I love a good Atlas. When traveling by motorcycle, I make it my mission to find alternate highways away from interstates. Al handles interstates well. Me, not so much. So, for every trip, the atlas (and they now have these in large print!) is part of my luggage.
As I was planning our trip home, I noticed this on the map.
So we (mainly me) decided to stop and check it out.
The 10,000 square ft. weekend home was built in 1935 for Mr. and Mrs. Walter Bellingrath, one of Coca Cola’s first bottled Coke suppliers.
In 1932, before the home was built, Mrs. Bellingrath had the 65 acres, which was once an old fish camp, landscaped into a showplace of azaleas, camellias, and roses. (I’ m glad she had her priorities straight.)
The gardens and house were constructed during the Great Depression and Mrs. Bellingrath was well aware of local families in need. She would buy various items from people such as crocheted afghans or other objects of art for exorbitant amounts of money. People would line up on her doorstep in hopes of selling their various wares. She bought every item.
She would also hear of families in dire straights and, after making a visit to their home, claim she had been looking for a particular plant (which just happened to be in their yard) and insisted she needed it for her gardens. She would pay hundreds of dollars for one plant or shrub.
When construction of the home began, the handmade brick came from a home that had been built in 1852 and was being torn down. That home belonged to a Vanderbilt. When an old hotel in Mobile was demolished, the beautiful ironwork was brought to Bellingrath estates to be used. Repurposing at its best.
I like her style.
When you first walk into the gardens, you are surrounded by a symphony of yellow flowers called Golden Trumpet or Allamanda cathartica. This tropical plant is hardy in zones 10-11 and will vine up to 20 ft. making it stunning throughout the garden.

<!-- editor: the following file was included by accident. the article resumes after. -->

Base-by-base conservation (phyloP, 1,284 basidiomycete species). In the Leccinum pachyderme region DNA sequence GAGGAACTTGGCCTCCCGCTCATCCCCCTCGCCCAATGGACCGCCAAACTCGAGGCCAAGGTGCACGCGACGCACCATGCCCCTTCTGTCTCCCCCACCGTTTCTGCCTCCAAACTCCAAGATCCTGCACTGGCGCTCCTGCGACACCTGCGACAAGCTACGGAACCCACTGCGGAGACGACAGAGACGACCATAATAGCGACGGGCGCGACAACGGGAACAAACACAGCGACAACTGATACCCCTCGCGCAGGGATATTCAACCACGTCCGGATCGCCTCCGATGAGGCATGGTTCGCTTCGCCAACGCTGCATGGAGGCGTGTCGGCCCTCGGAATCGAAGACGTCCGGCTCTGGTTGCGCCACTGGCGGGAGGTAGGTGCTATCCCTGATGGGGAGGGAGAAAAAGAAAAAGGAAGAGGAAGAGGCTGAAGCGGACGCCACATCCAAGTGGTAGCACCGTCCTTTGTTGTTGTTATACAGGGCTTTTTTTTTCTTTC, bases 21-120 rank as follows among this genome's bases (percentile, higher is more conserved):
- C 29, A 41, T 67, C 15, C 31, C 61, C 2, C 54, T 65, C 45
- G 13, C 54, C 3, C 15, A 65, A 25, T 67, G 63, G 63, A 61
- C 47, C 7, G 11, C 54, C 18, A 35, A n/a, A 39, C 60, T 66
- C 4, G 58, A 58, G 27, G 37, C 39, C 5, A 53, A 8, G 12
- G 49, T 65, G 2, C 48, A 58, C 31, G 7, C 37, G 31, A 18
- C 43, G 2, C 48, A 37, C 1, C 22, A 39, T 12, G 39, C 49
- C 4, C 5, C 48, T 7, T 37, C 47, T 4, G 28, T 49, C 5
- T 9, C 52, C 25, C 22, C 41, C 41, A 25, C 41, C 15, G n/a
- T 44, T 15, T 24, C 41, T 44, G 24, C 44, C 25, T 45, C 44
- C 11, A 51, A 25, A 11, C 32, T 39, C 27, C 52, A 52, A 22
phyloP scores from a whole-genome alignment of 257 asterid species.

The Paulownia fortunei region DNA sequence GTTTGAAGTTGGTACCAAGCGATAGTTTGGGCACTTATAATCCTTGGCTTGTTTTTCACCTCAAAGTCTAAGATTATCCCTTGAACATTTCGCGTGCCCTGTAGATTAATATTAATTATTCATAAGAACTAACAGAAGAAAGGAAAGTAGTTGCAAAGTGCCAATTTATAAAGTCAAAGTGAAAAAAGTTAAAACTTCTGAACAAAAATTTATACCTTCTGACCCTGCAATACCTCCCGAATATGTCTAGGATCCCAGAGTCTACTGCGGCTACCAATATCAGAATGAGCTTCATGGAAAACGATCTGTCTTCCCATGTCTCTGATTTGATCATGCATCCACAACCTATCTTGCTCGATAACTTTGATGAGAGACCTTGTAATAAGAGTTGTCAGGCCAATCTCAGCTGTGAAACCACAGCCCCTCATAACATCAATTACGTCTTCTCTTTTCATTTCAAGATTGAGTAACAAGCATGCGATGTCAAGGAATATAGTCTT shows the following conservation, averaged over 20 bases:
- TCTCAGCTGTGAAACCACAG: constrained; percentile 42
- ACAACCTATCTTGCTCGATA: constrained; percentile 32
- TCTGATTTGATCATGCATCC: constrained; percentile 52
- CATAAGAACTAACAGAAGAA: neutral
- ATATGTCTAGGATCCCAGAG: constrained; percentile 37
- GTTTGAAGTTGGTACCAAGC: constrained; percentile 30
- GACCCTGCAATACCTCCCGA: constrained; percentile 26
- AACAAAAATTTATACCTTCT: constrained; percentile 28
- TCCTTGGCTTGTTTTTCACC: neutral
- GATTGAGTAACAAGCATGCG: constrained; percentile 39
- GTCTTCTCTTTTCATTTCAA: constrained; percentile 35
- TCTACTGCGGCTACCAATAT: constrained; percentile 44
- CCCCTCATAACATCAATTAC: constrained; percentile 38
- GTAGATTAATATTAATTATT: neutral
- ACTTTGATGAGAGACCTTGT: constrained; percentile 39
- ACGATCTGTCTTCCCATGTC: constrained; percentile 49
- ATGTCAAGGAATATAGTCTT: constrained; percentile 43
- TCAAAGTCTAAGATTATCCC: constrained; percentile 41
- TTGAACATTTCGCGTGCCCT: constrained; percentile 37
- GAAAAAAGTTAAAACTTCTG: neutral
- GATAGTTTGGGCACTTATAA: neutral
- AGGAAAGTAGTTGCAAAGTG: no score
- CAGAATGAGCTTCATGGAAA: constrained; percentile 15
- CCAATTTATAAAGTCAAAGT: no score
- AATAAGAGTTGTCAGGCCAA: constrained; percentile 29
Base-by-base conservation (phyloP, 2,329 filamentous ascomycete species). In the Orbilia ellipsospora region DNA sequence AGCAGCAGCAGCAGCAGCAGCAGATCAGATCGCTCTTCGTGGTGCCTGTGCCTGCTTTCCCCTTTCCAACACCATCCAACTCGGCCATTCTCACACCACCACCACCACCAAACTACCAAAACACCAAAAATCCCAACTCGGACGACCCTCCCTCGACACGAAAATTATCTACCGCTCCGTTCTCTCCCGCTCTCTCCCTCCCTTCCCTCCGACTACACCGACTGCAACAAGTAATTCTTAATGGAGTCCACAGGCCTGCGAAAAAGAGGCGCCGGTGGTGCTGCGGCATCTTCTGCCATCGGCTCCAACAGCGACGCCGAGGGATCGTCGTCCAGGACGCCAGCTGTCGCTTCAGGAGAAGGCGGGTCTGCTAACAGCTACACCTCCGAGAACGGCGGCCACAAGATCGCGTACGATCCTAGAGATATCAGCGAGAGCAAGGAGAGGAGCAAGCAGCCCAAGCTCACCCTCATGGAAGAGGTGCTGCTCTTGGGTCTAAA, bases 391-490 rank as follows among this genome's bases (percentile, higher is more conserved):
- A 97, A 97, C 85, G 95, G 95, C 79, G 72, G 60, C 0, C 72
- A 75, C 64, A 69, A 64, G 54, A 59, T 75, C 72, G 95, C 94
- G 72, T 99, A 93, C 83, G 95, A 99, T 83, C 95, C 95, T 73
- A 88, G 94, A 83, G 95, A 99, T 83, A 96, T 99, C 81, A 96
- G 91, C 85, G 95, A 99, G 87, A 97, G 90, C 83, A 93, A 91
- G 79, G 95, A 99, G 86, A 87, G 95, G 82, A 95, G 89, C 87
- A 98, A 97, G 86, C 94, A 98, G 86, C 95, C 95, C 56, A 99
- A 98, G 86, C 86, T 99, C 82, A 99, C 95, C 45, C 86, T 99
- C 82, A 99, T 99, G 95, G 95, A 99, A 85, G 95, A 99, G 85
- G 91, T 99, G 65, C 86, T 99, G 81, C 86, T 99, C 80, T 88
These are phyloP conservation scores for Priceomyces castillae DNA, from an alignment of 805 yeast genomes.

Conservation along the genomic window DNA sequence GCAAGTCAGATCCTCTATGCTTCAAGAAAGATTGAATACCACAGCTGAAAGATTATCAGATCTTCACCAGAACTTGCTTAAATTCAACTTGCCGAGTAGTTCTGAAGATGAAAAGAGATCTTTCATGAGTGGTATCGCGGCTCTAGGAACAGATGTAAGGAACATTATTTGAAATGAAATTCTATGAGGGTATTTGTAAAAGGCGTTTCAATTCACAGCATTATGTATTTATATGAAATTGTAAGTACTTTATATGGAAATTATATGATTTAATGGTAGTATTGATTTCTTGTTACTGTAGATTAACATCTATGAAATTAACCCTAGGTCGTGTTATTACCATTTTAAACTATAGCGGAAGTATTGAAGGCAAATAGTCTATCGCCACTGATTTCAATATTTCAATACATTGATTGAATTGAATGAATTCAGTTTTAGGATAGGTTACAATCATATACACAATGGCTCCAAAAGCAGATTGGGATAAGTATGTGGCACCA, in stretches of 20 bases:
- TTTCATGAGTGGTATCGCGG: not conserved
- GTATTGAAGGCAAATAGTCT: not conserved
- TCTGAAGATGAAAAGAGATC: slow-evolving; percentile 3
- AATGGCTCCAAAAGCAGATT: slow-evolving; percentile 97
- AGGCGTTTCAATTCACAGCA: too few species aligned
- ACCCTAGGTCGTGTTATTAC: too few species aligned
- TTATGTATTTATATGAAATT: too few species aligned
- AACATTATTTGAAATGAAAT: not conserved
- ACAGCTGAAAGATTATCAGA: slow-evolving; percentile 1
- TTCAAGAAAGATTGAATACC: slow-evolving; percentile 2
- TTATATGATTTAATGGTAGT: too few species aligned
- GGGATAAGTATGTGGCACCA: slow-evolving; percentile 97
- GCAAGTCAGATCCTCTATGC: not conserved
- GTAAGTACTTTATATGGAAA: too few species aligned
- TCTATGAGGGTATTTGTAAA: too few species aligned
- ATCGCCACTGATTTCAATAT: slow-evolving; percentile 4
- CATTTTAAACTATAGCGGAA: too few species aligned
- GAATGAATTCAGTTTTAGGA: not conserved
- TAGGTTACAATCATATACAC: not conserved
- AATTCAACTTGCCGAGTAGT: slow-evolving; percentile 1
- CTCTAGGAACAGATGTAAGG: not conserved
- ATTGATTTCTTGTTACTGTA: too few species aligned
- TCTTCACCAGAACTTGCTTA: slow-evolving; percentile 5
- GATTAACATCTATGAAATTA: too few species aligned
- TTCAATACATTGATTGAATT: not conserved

I had to look twice at the begonias (or are these fuschia? I can’t remember) Either way, most I see in zone 7 are about 1-2 ft. tall. These were at least 4 ft. tall. and formed a hedge along many of the pathways.
For other areas in shade, several varieties of coleus were massed together for effect.
The property also has a man-made lake aptly named Mirror Lake.
In the midst of landscaping the property, several artesian wells were located. These wells, along with native stones unearthed during construction , were beautifully incorporated as part of the grand plan.
Another area of the garden is devoted to butterflies. Pentas seemed to be the favorite flavor of the day.
Other unique flowers include several colors of hibiscus
I thought this might be an amaranth at first, but I think it’s a Chenille plant or red hot cat’s tail which is also a tropical zone 10-11 plant.
Yellow shrimp plants (Pachystachys lutea) were used in many of the container plantings.
This looks like some form of millet although it is much thicker than the variety I have. It also has a delicious molasses scent.
Several plantings of croton were interspersed among the gardens.
Cat Whiskers (Orthosiphon aristatus) is also a tropical plant which can become shrub-like as a perennial to zone 9. It was about 3 ft. tall in this garden planted in part shade.
We did not get to see all of the gardens due to a time factor, but I did enjoy getting off the motorcycle for a while and walking around. Most importantly, it seemed to renew my gardening spirit back which I seemed to have lost this summer.
So, next time you take a trip, check out an Atlas. You might be surprised what roads will lead you where and what awaits and the end of those roads.